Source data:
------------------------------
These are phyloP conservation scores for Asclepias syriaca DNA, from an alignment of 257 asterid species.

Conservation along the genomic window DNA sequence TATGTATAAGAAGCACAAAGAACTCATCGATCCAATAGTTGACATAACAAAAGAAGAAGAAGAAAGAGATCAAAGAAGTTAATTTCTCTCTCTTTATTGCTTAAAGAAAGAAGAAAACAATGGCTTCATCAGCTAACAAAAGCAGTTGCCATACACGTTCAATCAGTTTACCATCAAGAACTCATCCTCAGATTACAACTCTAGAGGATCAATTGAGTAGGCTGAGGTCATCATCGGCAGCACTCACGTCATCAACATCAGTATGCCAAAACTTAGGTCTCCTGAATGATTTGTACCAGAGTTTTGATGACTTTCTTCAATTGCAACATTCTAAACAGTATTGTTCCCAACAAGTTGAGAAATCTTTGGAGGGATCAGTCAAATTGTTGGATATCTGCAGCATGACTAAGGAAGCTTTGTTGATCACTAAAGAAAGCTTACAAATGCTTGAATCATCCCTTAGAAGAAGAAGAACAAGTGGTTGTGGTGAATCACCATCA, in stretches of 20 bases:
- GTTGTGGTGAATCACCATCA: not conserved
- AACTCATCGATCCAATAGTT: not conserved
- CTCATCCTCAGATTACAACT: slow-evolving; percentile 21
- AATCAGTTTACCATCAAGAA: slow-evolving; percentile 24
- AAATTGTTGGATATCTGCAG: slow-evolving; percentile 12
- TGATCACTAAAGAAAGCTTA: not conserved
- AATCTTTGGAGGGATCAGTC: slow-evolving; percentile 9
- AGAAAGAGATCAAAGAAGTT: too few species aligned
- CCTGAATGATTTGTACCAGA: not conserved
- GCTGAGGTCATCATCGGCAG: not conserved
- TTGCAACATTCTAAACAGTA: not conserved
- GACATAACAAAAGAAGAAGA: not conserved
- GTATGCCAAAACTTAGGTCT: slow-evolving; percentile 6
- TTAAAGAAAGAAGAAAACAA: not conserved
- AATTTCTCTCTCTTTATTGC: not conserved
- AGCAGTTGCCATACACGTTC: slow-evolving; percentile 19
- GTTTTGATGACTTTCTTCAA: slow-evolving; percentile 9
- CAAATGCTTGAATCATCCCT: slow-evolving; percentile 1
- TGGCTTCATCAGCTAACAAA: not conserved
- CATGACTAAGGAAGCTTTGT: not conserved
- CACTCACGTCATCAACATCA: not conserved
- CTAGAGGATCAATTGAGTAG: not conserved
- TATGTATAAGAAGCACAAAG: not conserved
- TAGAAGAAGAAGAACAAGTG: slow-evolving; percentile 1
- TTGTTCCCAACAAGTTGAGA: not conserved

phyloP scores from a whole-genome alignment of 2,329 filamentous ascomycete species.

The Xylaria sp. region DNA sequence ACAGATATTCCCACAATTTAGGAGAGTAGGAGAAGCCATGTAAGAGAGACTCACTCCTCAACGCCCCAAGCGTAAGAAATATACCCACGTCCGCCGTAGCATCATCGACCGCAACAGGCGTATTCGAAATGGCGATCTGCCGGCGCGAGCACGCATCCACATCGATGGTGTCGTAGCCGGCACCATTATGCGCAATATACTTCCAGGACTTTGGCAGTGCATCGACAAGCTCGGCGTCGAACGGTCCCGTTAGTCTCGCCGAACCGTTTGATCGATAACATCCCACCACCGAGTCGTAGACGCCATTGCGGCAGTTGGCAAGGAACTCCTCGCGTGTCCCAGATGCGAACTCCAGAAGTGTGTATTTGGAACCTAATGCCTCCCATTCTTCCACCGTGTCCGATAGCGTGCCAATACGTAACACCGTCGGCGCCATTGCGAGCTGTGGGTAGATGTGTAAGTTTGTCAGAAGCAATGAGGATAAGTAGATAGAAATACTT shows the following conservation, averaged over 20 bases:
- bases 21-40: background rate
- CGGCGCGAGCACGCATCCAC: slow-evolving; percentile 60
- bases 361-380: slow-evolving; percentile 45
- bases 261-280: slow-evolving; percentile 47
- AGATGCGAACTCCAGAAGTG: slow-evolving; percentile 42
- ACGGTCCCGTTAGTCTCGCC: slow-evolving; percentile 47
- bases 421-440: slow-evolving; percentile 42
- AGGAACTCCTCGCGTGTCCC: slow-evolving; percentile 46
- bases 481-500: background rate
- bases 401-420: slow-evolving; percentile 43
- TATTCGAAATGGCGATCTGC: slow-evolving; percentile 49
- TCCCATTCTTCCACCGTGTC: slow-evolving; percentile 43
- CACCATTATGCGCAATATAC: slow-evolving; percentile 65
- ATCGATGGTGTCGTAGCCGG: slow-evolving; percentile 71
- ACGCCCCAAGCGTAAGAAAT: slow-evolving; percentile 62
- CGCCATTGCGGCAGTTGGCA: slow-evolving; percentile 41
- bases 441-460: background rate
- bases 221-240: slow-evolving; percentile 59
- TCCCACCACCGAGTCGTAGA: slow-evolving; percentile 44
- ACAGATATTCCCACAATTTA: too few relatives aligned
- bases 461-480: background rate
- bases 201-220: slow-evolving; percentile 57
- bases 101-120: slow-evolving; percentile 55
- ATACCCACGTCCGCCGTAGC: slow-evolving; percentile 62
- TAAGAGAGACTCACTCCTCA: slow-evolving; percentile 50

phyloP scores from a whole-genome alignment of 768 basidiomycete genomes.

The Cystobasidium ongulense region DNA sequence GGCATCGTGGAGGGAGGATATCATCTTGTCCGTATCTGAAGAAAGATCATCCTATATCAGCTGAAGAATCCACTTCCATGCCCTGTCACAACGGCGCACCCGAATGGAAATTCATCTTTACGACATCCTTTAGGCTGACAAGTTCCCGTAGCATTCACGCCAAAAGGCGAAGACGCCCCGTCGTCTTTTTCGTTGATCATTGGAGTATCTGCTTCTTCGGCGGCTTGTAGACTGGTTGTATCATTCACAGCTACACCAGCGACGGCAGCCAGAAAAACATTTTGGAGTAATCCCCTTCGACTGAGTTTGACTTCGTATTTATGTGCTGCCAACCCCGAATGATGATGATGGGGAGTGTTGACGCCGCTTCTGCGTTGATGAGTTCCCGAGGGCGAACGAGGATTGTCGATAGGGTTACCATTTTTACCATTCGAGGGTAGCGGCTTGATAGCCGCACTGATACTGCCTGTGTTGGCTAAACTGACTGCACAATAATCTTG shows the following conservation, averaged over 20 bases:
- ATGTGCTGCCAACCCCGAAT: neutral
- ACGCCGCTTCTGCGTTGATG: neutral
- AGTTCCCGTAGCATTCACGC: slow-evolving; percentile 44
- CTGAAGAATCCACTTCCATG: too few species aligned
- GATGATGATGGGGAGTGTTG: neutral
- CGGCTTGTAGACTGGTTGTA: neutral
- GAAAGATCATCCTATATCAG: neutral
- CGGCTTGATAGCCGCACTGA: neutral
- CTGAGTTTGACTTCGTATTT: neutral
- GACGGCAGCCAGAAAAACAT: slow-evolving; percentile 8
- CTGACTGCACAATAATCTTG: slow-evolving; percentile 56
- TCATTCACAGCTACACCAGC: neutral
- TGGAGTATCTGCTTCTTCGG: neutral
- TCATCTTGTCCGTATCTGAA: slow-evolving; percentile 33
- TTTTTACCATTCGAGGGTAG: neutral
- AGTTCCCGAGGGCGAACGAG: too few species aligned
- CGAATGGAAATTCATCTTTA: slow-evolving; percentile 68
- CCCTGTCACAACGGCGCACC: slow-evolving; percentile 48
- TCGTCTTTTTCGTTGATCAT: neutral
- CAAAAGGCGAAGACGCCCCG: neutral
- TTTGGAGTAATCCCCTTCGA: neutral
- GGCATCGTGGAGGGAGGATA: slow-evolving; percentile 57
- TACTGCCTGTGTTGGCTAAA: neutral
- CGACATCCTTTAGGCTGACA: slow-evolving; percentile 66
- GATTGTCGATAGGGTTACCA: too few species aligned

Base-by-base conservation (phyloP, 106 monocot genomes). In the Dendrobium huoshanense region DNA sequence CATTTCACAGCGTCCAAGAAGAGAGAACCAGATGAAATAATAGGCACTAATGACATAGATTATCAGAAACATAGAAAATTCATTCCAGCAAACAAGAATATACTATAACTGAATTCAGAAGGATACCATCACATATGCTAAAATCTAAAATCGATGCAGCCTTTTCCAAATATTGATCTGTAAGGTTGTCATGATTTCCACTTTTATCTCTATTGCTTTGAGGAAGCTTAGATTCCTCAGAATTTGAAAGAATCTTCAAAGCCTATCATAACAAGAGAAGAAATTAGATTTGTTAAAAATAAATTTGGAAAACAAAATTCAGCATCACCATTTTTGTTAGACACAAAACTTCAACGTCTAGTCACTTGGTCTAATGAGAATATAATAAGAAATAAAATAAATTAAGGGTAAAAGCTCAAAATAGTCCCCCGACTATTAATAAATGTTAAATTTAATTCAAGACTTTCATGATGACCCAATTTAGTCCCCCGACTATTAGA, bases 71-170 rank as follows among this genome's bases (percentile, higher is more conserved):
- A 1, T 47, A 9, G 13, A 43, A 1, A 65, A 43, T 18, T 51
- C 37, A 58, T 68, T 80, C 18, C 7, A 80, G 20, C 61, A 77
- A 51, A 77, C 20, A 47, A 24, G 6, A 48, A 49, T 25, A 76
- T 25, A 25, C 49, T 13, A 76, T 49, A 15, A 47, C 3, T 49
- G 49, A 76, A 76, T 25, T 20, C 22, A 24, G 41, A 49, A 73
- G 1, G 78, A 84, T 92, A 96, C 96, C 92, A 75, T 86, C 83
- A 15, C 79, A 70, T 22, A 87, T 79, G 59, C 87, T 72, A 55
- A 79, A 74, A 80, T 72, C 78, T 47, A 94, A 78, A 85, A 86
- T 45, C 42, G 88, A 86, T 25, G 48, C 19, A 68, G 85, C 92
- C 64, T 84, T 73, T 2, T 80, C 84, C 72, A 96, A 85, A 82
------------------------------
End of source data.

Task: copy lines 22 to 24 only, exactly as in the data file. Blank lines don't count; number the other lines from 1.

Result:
- CATGACTAAGGAAGCTTTGT: not conserved
- CACTCACGTCATCAACATCA: not conserved
- CTAGAGGATCAATTGAGTAG: not conserved